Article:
It’s the ultimate cliché in a graduation speech. A meaningless greeting card sentiment. A guidance counselor’s mantra. It’s also the one thing I wish I had done before starting my career.
A little bit of background: I was raised in a small rural town in Southern Oregon by parents who (as far as I know) never considered going to college. As an only child, I was and am their pride and joy. From kindergarten on it was clear that school came naturally to me. I received high scores on standardized tests and got rave reviews in parent-teacher conferences. I was bright and precocious and meant for something more. There was never any doubt in my family’s mind – I would be The One Who Went to College.
That was my goal: go to college, get a job, and make some money. My whole life was centered on working towards that goal, especially the part about making money. I was fueled by a desire to have more, and that desire grew stronger when I watched my parents struggle financially. There were of course brief stints where I considered less traditional career paths–tiger training and movie stardom were always extremely appealing–but in the end it always came back to my practical goals: college, job, money. So I graduated high school, got a scholarship, went to college, and landed a job where I make some money (granted starting salaries are pretty much the worst but that’s a topic for another time). And that was it; I had accomplished my life goals.
Consider that. At just 22 I had accomplished everything (besides training tigers) that I had set out to do as a kid. Some would call that incredible. I call it a failure to dream big enough. And that, thankfully, is something I can remedy. Once I realized that I had reached a new chapter in life with no real direction or desire other than to stay afloat, I knew I had to make a change. I needed a new North Star, something bigger and better to strive for. I needed to dream again.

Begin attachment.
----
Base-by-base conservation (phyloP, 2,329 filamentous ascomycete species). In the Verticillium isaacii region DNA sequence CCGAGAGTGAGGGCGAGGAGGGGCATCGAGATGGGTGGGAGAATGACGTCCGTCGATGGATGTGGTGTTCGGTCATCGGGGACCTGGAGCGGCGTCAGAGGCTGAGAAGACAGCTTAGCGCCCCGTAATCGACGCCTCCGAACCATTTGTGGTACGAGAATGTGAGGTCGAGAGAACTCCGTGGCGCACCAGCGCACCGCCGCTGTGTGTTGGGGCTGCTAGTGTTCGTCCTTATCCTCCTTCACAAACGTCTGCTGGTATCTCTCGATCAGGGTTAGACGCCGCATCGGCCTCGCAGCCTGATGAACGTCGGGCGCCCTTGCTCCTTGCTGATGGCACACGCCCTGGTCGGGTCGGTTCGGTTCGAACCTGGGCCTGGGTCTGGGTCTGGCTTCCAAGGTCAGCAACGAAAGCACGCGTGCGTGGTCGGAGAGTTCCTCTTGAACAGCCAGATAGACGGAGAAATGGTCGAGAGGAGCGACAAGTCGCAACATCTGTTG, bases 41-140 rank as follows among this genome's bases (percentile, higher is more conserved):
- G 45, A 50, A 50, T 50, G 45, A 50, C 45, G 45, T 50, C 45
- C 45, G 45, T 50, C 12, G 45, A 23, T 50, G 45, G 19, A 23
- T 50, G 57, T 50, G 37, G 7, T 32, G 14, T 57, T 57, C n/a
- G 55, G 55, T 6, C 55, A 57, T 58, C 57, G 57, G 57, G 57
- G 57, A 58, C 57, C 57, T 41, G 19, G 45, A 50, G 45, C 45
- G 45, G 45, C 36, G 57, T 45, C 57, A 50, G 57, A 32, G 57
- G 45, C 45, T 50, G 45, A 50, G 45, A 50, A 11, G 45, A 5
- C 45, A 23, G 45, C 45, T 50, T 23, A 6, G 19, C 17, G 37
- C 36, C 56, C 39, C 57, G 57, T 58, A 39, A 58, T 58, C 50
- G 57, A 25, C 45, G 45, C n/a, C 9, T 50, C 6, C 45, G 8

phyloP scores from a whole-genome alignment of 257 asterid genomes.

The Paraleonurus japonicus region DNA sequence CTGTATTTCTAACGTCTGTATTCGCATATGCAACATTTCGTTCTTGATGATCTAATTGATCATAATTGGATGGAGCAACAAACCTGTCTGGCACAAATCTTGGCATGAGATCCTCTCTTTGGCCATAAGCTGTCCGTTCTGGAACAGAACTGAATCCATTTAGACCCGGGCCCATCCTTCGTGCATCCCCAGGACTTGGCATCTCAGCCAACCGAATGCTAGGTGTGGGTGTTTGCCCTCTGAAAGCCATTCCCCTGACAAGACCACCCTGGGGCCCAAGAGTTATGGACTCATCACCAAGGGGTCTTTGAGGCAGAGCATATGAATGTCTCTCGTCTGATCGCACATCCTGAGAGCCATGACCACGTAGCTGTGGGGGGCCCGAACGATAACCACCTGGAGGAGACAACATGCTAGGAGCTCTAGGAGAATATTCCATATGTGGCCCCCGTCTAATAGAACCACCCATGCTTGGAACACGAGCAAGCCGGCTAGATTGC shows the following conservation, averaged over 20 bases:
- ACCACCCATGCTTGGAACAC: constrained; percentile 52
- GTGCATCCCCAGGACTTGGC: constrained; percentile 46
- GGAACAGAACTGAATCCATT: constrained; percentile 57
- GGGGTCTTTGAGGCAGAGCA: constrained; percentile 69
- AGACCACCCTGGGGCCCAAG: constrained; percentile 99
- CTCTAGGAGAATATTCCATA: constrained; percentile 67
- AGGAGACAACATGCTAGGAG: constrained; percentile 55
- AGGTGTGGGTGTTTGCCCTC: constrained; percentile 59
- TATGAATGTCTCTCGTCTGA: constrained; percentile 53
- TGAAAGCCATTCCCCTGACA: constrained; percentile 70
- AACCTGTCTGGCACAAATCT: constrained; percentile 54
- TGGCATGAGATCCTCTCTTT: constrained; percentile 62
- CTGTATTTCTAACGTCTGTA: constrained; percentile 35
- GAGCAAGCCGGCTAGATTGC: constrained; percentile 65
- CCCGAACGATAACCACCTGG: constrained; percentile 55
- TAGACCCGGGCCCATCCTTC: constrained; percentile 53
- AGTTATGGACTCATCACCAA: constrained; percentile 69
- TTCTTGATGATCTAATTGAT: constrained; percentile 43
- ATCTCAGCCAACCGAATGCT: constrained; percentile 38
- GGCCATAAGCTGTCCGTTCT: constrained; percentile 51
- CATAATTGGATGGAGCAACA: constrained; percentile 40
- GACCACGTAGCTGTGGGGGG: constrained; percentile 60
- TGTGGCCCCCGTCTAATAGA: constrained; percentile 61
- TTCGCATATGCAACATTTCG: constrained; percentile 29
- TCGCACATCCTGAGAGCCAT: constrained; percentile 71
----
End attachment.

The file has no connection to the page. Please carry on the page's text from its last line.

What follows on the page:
So where am I at now? Well, I’m reevaluating my dreams and setting new goals while practicing how to be an independent adult. I’m facing reality while turning one cheek to it. I’m researching life abroad while also learning how to set up a 401K. There are things that won’t change: I’ve still got bills to pay and career moves to make. I still hope to fall in love and have a family someday. The difference is I’m no longer letting those things solely dictate how I dream and plan my future. I’m choosing not to be as scared of travel, or someday quitting a 9-5 to pursue a passion. I’m making a point of writing down my new dreams, and voicing them out loud to my friends and family. In sum, I’m dreaming way, way bigger than I ever have before.
There’s no telling when I’ll act on these new dreams and goals but I can already tell that practicing being a “dreamer” is something that is changing my life. It’s making me think, wish, and hope in a way I didn’t previously. It makes me challenge myself and accept humility. As for my future, who knows? Maybe in 10 years I’ll write again, this time about my life training Bengal tigers.
Madi grew up in Grants Pass, Oregon and graduated from the University of Oregon in 2014 with a degree in Journalism: Advertising. She currently lives in San Francisco’s mission district and eats tacos multiple times a week.